Special Education IEP Meetings Do Not Have To Be Scary!

  • 1 Comments
  • October 15, 2012
  • by Christine
  • IDEA, IEP, Individuals with Disabilities Education Act,
  • Leave a comment

A three letter acronym could send shivers down your spine if you have a child in a special education program – IEP.

The Individual Education Program Plan (IEP) is a written plan created together by the child’s parents and the school’s special education staff in a meeting format. This plan specifies the student’s goals and the method to obtain these goals during a set period of school time.

The IEP meeting does not have to be scary or a painful experience for parents of special need students. The IEP generally takes place after a student has been evaluated for their disability and eligibility for services has been determined. There are a few steps that you can take as a parent that can help you prepare and have the best possible outcome from this meeting.

  • Know your rights as a parent of a special needs student.
  • Learn more about those present at the meeting.
  • Be informed.

Knowing Your Rights As A Parent Of A Special Needs Student Is Imperative.

One way to understand your rights is to read and review IDEA. Individuals with Disabilities Education Act (IDEA) is a law requiring services to children with disabilities. This Act covers early intervention, special education, and related services of children with disabilities. Reviewing these rights and bringing a copy to the meeting can help you to better advocate for your child. Remember that advocacy for your own child is your main concern!

Learn More About Those Present At The Meeting.

The IEP meeting will involve several staff members. Generally those present will be you (the parent), a school administrator (usually the principal), the special education teacher, a regular education teacher, speech pathologist, physical therapist, and occupational therapist. Under the rights as a parent, keep in mind you can bring a team too. You are able to bring in your child’s doctor, child’s therapist, and or anyone with understanding or expertise on your child and their disability. These people can help you, support you, and advocate for your child during the meeting.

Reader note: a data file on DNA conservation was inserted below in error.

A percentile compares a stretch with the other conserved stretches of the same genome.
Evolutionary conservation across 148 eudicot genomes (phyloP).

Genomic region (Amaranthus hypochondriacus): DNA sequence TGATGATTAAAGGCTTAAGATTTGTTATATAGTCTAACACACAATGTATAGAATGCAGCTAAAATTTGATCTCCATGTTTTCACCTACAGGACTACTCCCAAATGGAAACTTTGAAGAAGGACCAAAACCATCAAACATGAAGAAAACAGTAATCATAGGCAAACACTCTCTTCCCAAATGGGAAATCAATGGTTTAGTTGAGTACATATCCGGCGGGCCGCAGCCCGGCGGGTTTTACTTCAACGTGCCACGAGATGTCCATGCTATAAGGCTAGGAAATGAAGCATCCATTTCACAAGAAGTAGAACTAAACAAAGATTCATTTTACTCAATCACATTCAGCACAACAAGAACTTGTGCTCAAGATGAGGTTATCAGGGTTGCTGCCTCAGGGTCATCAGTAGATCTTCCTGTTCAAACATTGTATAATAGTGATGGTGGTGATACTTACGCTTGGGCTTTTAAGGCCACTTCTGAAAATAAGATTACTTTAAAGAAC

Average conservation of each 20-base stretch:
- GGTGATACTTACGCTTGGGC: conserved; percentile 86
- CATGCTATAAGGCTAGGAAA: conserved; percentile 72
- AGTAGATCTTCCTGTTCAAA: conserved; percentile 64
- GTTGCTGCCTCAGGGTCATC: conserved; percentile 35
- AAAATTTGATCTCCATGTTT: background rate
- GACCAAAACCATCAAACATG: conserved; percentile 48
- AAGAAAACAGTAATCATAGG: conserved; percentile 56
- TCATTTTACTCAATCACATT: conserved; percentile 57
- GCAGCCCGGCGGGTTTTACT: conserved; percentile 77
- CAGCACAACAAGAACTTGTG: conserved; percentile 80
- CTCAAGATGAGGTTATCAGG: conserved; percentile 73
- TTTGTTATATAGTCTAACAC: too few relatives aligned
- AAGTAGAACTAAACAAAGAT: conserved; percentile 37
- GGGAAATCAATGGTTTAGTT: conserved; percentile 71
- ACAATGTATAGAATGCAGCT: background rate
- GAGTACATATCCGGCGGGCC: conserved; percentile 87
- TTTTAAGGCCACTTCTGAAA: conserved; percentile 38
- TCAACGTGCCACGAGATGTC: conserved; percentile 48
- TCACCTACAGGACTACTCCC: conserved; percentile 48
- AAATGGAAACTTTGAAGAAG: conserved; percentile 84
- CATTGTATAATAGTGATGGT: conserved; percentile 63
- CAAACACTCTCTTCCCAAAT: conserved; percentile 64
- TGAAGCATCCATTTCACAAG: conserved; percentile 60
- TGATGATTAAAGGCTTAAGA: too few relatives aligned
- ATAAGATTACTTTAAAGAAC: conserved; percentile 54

Image Source: http://specialchildren.about.com/  IEP Meeting Alert Levels  Copyright 2006 by Terri Mauro

Be Informed Before Your Meeting!

Knowledge is power so arm yourself with the information you need to be a good advocate for your child. Take time beforehand to understand the program at your child’s school. In addition to the rights your child has under state and federal laws, understanding the school program can help you to ensure your child gets the services he/she needs in school.  At the IEP meeting, recommendations for services are discussed.

As your child’s biggest advocate remember that your focus should be on your child getting the needed services for their disability. If you disagree with the school’s recommendation, be sure to say so in the meeting. It is important that all issues are taken care of so your student can start working on their objectives on the next class day.

Lastly, I remind you, you should go into the IEP meeting looking out for the best interest of your child. Of course, there are positive and negative stories from parents and school staff about the IEP meeting, but nonetheless, your focus should remain on your child and his/her best interest!

1 Comments

Leslie
Thank you for this article. I have a 6yr old autistic son who is being mainstreamed into kindergarten, and has yet to start speech therapy at his new school! I asked why this wasn't being taken care of yet..and the principal asked me if it was in his iep!! as if she didn't know anything about it!! we are our children's biggest advocates..and i plan on fighting for every service he deserves to get!!

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